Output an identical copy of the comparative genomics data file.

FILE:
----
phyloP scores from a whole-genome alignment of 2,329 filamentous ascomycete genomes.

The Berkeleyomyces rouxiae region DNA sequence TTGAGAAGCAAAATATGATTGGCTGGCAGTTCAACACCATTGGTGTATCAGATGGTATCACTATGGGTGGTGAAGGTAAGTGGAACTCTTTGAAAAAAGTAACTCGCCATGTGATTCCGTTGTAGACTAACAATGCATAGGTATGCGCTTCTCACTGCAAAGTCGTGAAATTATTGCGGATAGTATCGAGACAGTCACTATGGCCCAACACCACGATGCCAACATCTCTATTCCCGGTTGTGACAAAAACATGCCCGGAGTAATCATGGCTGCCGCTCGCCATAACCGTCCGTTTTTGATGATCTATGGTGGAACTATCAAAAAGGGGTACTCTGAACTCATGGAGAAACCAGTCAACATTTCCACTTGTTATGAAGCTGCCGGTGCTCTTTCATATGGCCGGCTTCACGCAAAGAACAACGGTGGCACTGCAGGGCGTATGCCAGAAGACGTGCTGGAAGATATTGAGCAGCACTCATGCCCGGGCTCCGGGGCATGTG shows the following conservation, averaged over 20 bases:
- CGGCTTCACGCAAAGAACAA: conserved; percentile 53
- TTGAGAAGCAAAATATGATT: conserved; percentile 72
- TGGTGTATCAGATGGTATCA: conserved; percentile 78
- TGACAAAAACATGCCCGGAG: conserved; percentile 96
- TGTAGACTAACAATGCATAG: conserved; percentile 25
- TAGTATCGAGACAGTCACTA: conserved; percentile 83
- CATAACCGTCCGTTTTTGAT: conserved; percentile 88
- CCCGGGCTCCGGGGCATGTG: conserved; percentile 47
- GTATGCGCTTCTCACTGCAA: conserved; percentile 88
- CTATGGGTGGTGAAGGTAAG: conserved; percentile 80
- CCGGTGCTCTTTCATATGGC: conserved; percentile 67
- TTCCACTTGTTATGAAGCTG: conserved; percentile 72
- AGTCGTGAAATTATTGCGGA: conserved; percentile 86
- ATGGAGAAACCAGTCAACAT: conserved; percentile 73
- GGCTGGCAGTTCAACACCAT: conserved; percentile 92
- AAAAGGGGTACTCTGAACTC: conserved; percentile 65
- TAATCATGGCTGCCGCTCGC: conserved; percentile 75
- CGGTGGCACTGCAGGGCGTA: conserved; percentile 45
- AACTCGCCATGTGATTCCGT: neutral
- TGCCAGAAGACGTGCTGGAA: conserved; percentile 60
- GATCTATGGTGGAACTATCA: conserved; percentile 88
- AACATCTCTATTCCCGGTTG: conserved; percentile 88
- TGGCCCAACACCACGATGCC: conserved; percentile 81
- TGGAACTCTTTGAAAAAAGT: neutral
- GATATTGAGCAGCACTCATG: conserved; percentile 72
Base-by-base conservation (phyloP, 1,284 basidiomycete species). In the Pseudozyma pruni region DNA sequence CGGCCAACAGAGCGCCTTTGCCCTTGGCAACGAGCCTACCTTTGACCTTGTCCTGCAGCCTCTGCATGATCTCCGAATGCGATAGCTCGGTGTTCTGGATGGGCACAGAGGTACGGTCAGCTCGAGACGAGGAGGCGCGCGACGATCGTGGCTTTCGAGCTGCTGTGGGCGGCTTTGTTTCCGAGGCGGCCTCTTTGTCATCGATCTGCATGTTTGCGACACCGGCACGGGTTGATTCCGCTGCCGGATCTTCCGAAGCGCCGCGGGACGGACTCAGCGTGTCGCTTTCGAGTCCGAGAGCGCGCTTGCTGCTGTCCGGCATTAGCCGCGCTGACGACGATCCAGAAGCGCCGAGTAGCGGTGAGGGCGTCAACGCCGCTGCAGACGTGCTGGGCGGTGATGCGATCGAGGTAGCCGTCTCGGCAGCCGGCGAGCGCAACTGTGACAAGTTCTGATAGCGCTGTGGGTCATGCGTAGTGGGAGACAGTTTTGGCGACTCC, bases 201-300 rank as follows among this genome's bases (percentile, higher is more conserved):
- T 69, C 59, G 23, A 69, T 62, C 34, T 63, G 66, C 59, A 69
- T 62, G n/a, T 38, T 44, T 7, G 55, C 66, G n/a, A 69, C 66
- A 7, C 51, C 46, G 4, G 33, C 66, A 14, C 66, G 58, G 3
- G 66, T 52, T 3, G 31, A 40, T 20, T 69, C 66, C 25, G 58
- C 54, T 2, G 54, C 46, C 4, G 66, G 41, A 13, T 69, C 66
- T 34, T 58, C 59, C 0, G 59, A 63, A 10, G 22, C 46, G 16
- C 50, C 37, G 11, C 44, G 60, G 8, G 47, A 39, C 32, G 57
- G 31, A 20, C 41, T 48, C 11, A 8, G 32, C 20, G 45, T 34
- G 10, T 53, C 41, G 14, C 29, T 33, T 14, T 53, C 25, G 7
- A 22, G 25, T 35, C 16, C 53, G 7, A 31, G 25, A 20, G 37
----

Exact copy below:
phyloP scores from a whole-genome alignment of 2,329 filamentous ascomycete genomes.

The Berkeleyomyces rouxiae region DNA sequence TTGAGAAGCAAAATATGATTGGCTGGCAGTTCAACACCATTGGTGTATCAGATGGTATCACTATGGGTGGTGAAGGTAAGTGGAACTCTTTGAAAAAAGTAACTCGCCATGTGATTCCGTTGTAGACTAACAATGCATAGGTATGCGCTTCTCACTGCAAAGTCGTGAAATTATTGCGGATAGTATCGAGACAGTCACTATGGCCCAACACCACGATGCCAACATCTCTATTCCCGGTTGTGACAAAAACATGCCCGGAGTAATCATGGCTGCCGCTCGCCATAACCGTCCGTTTTTGATGATCTATGGTGGAACTATCAAAAAGGGGTACTCTGAACTCATGGAGAAACCAGTCAACATTTCCACTTGTTATGAAGCTGCCGGTGCTCTTTCATATGGCCGGCTTCACGCAAAGAACAACGGTGGCACTGCAGGGCGTATGCCAGAAGACGTGCTGGAAGATATTGAGCAGCACTCATGCCCGGGCTCCGGGGCATGTG shows the following conservation, averaged over 20 bases:
- CGGCTTCACGCAAAGAACAA: conserved; percentile 53
- TTGAGAAGCAAAATATGATT: conserved; percentile 72
- TGGTGTATCAGATGGTATCA: conserved; percentile 78
- TGACAAAAACATGCCCGGAG: conserved; percentile 96
- TGTAGACTAACAATGCATAG: conserved; percentile 25
- TAGTATCGAGACAGTCACTA: conserved; percentile 83
- CATAACCGTCCGTTTTTGAT: conserved; percentile 88
- CCCGGGCTCCGGGGCATGTG: conserved; percentile 47
- GTATGCGCTTCTCACTGCAA: conserved; percentile 88
- CTATGGGTGGTGAAGGTAAG: conserved; percentile 80
- CCGGTGCTCTTTCATATGGC: conserved; percentile 67
- TTCCACTTGTTATGAAGCTG: conserved; percentile 72
- AGTCGTGAAATTATTGCGGA: conserved; percentile 86
- ATGGAGAAACCAGTCAACAT: conserved; percentile 73
- GGCTGGCAGTTCAACACCAT: conserved; percentile 92
- AAAAGGGGTACTCTGAACTC: conserved; percentile 65
- TAATCATGGCTGCCGCTCGC: conserved; percentile 75
- CGGTGGCACTGCAGGGCGTA: conserved; percentile 45
- AACTCGCCATGTGATTCCGT: neutral
- TGCCAGAAGACGTGCTGGAA: conserved; percentile 60
- GATCTATGGTGGAACTATCA: conserved; percentile 88
- AACATCTCTATTCCCGGTTG: conserved; percentile 88
- TGGCCCAACACCACGATGCC: conserved; percentile 81
- TGGAACTCTTTGAAAAAAGT: neutral
- GATATTGAGCAGCACTCATG: conserved; percentile 72
Base-by-base conservation (phyloP, 1,284 basidiomycete species). In the Pseudozyma pruni region DNA sequence CGGCCAACAGAGCGCCTTTGCCCTTGGCAACGAGCCTACCTTTGACCTTGTCCTGCAGCCTCTGCATGATCTCCGAATGCGATAGCTCGGTGTTCTGGATGGGCACAGAGGTACGGTCAGCTCGAGACGAGGAGGCGCGCGACGATCGTGGCTTTCGAGCTGCTGTGGGCGGCTTTGTTTCCGAGGCGGCCTCTTTGTCATCGATCTGCATGTTTGCGACACCGGCACGGGTTGATTCCGCTGCCGGATCTTCCGAAGCGCCGCGGGACGGACTCAGCGTGTCGCTTTCGAGTCCGAGAGCGCGCTTGCTGCTGTCCGGCATTAGCCGCGCTGACGACGATCCAGAAGCGCCGAGTAGCGGTGAGGGCGTCAACGCCGCTGCAGACGTGCTGGGCGGTGATGCGATCGAGGTAGCCGTCTCGGCAGCCGGCGAGCGCAACTGTGACAAGTTCTGATAGCGCTGTGGGTCATGCGTAGTGGGAGACAGTTTTGGCGACTCC, bases 201-300 rank as follows among this genome's bases (percentile, higher is more conserved):
- T 69, C 59, G 23, A 69, T 62, C 34, T 63, G 66, C 59, A 69
- T 62, G n/a, T 38, T 44, T 7, G 55, C 66, G n/a, A 69, C 66
- A 7, C 51, C 46, G 4, G 33, C 66, A 14, C 66, G 58, G 3
- G 66, T 52, T 3, G 31, A 40, T 20, T 69, C 66, C 25, G 58
- C 54, T 2, G 54, C 46, C 4, G 66, G 41, A 13, T 69, C 66
- T 34, T 58, C 59, C 0, G 59, A 63, A 10, G 22, C 46, G 16
- C 50, C 37, G 11, C 44, G 60, G 8, G 47, A 39, C 32, G 57
- G 31, A 20, C 41, T 48, C 11, A 8, G 32, C 20, G 45, T 34
- G 10, T 53, C 41, G 14, C 29, T 33, T 14, T 53, C 25, G 7
- A 22, G 25, T 35, C 16, C 53, G 7, A 31, G 25, A 20, G 37